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Volume 9, Number 5: January 28, 2003

Saving Dollars and Making Sense of Common Systems

by Tammy Kempfert
TTT Editor


When University of Wisconsin administrators gathered in Eau Claire last month for the IT Summit, much of the agenda was devoted to discussing what our institutions have in common. Clearly, our 26 campuses—13 four-year universities, and 13 two-year colleges—share a commitment to instruction, research, and public service; however, the ways in which we carry out that commitment vary from campus to campus. For the purposes of this meeting, participants discussed the ever-emerging role technology plays in achieving our collective mission, and they continued deliberating the best means of equitably distributing resources to every UW institution. Their task has been complicated—and, at times, controversial.

Prior to 1997, institutions planned for and funded their own academic and administrative computing systems. At that time, however, officials had begun to realize the benefits of working together to bring students and faculty the latest information technology. It had become clear that the systems handling employee, student, and financial records needed to be updated. Some of the older administrative systems could no longer perform the tasks desired of them, and they were becoming increasingly expensive to maintain.

A few institutions purchased new systems on their own, only to discover the systems did not work the way they were intended or they would not integrate with other administrative systems, a key function for smooth campus operations. In other cases, the price of getting new systems running—including the purchase of hardware, installation, and training—would have excessively strained campus budgets. In response, says UW System Associate Vice President Ed Meachen, “I was asked, along with Marcia Bromberg, to take a leadership role in helping campuses avoid mistakes in purchasing common systems.” As a result, UW System contracted with PeopleSoft for its financial and student administrative software, and with Lawson for its human resource software (APBS: Appointments, Payroll, and Benefits System).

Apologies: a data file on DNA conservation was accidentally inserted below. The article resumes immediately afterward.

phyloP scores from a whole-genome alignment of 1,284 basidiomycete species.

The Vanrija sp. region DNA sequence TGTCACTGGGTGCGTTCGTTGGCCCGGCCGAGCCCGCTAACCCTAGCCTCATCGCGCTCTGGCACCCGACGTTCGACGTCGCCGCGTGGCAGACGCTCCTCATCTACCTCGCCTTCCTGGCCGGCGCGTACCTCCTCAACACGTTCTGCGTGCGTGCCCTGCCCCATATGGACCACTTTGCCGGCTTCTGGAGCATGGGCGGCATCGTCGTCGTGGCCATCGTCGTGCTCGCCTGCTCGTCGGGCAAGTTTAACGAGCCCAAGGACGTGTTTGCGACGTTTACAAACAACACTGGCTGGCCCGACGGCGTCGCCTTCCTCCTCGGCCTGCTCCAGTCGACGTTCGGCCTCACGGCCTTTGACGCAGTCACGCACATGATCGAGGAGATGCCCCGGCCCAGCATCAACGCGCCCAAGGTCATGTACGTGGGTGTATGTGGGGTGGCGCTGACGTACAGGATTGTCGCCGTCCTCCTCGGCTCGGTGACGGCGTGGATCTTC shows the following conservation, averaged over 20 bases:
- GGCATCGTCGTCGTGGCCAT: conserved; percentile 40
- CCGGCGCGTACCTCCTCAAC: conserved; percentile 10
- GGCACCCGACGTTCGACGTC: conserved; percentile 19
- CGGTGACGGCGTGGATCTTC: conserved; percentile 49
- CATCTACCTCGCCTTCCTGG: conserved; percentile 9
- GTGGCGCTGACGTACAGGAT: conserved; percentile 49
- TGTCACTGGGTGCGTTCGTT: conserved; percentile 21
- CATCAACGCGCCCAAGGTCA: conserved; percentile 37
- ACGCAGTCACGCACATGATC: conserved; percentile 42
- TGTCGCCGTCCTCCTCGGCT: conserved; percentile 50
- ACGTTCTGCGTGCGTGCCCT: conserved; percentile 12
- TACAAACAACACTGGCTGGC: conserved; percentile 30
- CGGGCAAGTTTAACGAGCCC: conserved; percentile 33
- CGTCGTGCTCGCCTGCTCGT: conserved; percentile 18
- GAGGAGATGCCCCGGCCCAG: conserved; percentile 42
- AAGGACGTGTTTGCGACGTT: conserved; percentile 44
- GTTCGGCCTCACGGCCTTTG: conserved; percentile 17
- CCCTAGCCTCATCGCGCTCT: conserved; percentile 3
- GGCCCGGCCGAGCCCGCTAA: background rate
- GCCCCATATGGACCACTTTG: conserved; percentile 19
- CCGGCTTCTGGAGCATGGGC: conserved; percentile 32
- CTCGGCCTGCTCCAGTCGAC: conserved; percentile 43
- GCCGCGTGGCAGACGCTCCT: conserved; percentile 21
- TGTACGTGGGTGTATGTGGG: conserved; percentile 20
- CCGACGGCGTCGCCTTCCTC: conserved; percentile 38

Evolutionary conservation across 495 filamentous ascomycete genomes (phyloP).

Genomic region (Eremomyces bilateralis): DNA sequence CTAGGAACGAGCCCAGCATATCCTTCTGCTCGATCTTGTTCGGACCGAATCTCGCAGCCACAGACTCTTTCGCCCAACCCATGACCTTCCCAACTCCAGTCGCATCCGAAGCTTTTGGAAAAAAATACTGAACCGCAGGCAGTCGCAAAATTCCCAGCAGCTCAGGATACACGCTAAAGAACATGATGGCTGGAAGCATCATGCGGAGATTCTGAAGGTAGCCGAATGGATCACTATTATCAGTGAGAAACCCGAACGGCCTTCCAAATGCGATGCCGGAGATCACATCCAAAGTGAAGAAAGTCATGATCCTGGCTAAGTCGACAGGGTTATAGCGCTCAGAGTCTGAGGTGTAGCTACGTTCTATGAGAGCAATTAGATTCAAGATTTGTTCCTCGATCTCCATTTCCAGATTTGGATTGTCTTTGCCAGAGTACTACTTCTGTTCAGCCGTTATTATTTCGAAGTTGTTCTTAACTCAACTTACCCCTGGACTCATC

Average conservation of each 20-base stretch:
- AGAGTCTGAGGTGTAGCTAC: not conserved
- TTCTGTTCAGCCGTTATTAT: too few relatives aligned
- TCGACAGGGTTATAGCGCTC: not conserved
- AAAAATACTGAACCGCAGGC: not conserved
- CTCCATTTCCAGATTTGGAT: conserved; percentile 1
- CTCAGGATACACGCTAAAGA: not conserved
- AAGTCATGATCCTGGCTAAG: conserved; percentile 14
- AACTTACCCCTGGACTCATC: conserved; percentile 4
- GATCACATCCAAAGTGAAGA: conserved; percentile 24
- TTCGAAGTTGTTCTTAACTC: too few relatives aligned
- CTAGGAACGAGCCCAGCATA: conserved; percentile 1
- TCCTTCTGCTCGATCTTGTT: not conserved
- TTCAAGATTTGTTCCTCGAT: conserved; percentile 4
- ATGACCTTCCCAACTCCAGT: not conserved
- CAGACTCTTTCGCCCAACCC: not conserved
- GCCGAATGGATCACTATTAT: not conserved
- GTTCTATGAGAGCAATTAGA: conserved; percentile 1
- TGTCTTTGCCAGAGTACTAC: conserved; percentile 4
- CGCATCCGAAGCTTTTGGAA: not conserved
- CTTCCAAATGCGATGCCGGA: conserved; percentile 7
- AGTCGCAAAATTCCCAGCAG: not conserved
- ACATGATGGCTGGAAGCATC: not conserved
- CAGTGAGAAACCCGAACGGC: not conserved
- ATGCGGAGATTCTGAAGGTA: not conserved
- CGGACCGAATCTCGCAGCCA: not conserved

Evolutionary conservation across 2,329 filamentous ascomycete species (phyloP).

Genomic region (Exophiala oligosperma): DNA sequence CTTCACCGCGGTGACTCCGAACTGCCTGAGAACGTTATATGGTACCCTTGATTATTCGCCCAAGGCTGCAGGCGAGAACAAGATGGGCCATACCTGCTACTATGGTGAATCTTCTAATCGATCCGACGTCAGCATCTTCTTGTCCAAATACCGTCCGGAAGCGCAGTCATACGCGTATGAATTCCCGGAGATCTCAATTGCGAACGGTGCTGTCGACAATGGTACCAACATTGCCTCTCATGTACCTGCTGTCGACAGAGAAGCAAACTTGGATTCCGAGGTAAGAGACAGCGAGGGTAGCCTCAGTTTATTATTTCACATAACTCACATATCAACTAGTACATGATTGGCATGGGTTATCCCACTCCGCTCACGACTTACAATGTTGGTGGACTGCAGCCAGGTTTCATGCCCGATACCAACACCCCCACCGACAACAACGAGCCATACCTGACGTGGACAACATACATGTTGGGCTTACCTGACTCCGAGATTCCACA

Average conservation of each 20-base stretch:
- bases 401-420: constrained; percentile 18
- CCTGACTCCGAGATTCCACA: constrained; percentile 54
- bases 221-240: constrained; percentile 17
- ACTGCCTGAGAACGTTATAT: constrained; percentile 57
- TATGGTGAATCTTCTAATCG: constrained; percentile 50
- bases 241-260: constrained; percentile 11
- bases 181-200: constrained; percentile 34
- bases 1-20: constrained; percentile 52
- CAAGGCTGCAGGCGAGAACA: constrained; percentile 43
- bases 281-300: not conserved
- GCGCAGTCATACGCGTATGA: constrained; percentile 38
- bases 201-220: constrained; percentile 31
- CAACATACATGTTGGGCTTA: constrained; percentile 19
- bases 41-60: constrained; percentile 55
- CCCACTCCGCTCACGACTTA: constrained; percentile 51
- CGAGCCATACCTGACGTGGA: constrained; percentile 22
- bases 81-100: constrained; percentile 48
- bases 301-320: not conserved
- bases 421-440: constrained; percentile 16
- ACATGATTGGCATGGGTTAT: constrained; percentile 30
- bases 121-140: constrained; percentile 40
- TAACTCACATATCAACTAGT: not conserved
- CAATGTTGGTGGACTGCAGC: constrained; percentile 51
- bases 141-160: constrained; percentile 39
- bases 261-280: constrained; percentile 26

FASTAR, in Meachen’s view “the crown jewel of common systems,” is the central utility based in Madison that runs PeopleSoft student administrative software for testing patches, fixes and upgrades within the UW. In addition to other products and services such as data warehousing, FASTAR has taken on the ASP role for Colleges for their version of Peoplesoft student administration—and, just last week, UW-Parkside signed on to the program as well.

Employing the vast human resources and huge database at UW-Madison through FASTAR helped solve some of the widely publicized problems of the early versions of the PeopleSoft program. PeopleSoft can run its patches and fixes against an instance of the Madison database, eliminating the need for participating campuses to bring their systems down for testing or to create separate test systems. This worked so well, Meachen says, that PeopleSoft contracted with FASTAR to continue testing its applications.

On the academic side, the Common Systems Fund has subsidized the licensing of web course hosting products—currently Blackboard and WebCT—and made them available to campuses should they choose to use them. Due in part to a huge increase in the pricing structure of those products, the UW e-Learning System Task Force is in the process of looking for a single product, or suite of products, that could continue to serve our institutions. (See the October 2002 TTT article, “Preparing for Change: UW and the Quest for a New e-Learning System”.) Now in its evaluation phase, the task force has assessed vendor proposals and selected four products for faculty, student, and Learning Technology Development Council review. Placeware demonstrations will be held for faculty and students in February. (View the demonstration